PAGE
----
Science & Technology



Environmental groups grateful but vigilant after Key Bridge collapse

Christine Condon, The Baltimore Sun on

Published in Science & Technology News

Officials from the Unified Command center overseeing the cleanup and rescue operation declined to specify the nature of the fluid, but said “the safety of first responders and protection of the environment is a priority” for the Coast Guard and the command center.

Crisis was averted by a combination of luck and design, said Stefano Brizzolara, a professor specializing in ship design in Virginia Tech’s aerospace and ocean engineering department.

Modern ships like the Dali, a Singapore-flagged vessel built in 2015, typically locate fuel tanks close to the engine room, which is situated toward the stern. Regulations dictate how far from the sides and bottom of the ship they can be placed, he said.

And since the ship’s bow struck the bridge, fuel wasn’t likely to escape, though pipes in that area carrying lubricating fluid may have been damaged, causing the sheen. And the strike also left the ship miraculously upright.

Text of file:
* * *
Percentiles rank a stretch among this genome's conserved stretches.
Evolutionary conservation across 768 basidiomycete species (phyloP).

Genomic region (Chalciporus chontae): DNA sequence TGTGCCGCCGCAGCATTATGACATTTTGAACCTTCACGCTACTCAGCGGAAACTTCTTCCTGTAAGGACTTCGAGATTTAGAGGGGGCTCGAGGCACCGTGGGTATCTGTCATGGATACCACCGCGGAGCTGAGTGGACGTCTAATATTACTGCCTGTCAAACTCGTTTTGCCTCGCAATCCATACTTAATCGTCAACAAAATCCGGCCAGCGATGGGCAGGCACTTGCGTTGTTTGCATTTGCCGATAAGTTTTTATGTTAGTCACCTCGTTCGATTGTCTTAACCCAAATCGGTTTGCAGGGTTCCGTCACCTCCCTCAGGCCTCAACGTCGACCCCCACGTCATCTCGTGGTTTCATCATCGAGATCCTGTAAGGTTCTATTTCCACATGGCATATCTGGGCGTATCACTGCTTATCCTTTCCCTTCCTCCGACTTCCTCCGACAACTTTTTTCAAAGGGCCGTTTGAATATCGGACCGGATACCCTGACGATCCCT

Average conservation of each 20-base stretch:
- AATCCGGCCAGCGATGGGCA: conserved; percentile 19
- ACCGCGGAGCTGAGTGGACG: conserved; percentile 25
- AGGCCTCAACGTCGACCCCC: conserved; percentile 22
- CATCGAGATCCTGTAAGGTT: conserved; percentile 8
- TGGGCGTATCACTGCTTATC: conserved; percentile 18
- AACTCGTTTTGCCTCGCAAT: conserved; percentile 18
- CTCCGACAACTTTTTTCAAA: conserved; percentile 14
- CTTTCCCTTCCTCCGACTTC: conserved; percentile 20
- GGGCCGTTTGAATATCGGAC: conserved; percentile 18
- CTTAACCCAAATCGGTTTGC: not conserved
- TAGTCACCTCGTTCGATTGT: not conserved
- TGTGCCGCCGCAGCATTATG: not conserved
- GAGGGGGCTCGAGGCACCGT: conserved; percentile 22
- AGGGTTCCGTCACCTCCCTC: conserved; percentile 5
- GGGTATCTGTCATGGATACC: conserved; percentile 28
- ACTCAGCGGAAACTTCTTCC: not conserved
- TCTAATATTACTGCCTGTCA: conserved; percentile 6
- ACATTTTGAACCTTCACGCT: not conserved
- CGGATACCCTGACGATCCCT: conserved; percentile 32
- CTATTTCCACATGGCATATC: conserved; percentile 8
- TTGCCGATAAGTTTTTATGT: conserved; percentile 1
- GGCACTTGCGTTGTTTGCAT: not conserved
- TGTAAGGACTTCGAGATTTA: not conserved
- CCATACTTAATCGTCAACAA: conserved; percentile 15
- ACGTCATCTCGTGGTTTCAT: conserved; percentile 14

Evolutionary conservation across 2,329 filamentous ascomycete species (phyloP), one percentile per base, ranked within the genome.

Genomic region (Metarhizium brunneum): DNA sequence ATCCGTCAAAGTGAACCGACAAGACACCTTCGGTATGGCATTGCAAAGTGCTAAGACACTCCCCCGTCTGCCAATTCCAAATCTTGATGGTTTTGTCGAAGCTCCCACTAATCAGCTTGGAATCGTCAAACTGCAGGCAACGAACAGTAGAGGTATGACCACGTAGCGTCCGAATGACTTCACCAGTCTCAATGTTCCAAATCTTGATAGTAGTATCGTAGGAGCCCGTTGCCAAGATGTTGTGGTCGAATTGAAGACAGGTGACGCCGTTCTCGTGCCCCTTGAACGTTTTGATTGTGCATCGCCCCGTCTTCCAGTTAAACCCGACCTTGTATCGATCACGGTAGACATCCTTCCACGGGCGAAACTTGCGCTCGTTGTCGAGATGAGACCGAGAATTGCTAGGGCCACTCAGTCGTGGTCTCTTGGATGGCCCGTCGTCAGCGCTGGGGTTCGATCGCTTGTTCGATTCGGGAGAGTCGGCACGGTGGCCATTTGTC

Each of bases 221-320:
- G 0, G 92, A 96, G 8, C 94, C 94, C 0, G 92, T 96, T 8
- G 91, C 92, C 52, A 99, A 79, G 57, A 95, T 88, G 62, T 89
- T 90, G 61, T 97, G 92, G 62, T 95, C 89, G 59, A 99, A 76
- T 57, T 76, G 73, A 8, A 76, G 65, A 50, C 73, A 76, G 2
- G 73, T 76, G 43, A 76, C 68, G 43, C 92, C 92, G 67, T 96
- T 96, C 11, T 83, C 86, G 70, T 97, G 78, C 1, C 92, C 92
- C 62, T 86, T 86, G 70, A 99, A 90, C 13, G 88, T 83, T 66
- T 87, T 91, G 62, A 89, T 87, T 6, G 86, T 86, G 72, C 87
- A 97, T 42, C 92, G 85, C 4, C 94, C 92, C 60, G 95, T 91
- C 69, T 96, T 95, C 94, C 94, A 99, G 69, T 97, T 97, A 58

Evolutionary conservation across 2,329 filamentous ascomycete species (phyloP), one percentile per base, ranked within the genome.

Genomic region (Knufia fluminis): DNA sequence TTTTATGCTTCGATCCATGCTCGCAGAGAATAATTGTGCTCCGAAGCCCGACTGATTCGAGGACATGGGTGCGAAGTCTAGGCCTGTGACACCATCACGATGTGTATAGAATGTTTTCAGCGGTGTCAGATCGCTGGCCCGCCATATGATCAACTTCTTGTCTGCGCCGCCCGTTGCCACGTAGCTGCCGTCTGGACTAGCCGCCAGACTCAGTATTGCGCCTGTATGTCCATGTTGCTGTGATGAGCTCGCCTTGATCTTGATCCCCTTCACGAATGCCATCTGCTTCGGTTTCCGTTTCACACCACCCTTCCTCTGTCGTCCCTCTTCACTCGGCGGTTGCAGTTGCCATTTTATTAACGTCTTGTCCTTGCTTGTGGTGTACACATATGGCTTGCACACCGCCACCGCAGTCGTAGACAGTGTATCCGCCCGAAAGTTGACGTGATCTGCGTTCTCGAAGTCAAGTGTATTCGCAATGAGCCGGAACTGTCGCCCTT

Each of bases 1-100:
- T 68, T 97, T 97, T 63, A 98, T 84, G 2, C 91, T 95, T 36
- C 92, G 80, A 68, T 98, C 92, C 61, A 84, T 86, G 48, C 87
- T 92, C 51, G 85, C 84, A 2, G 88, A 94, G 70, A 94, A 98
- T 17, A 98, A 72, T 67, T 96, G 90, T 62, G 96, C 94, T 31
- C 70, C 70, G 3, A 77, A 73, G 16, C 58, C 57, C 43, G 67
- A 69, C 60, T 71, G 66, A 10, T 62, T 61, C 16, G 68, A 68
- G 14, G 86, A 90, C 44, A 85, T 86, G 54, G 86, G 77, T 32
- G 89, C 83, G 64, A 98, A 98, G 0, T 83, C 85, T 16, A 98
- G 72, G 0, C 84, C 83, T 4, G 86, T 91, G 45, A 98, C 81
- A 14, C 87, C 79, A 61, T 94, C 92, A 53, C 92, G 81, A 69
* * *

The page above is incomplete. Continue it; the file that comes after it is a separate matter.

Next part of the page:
“It was a lucky accident for the ship. It could have been worse if it was maybe at mid-ship … on just one side,” Brizzolara said. “If large, watertight compartments were flooded with water, the ship could have healed on a side.”

While small leaks often dissipate quickly, Dennison envisioned the nightmare scenario — a massive fuel spill — when he heard about the wreck.


“It would have covered the entire Inner Harbor, Middle Branch, the marshes, the pilings, the floating wetlands that the National Aquarium is installing,” Dennison said. “Also, the tide would have gone out into the bay, and who knows how far. But presumably, it could have been devastating to the Chesapeake Bay.”

Of the 56 hazmat containers aboard the Dali, 14 were breached during the crash, according to Unified Command. All 56 were accounted for.

“The hazardous materials onboard that spilled from 14 damaged or destroyed containers were lithium metal batteries, soap products, perfume products, or not otherwise specified resin. There is no threat to wildlife,” read a statement from the command center.

“When you hear soap and perfume as potential contaminants, you worry about the soap. Soap can be not very healthy for the environment. So we definitely would be watchful if any of that soap or perfume came out of those hazmat containers,” Dennison said.


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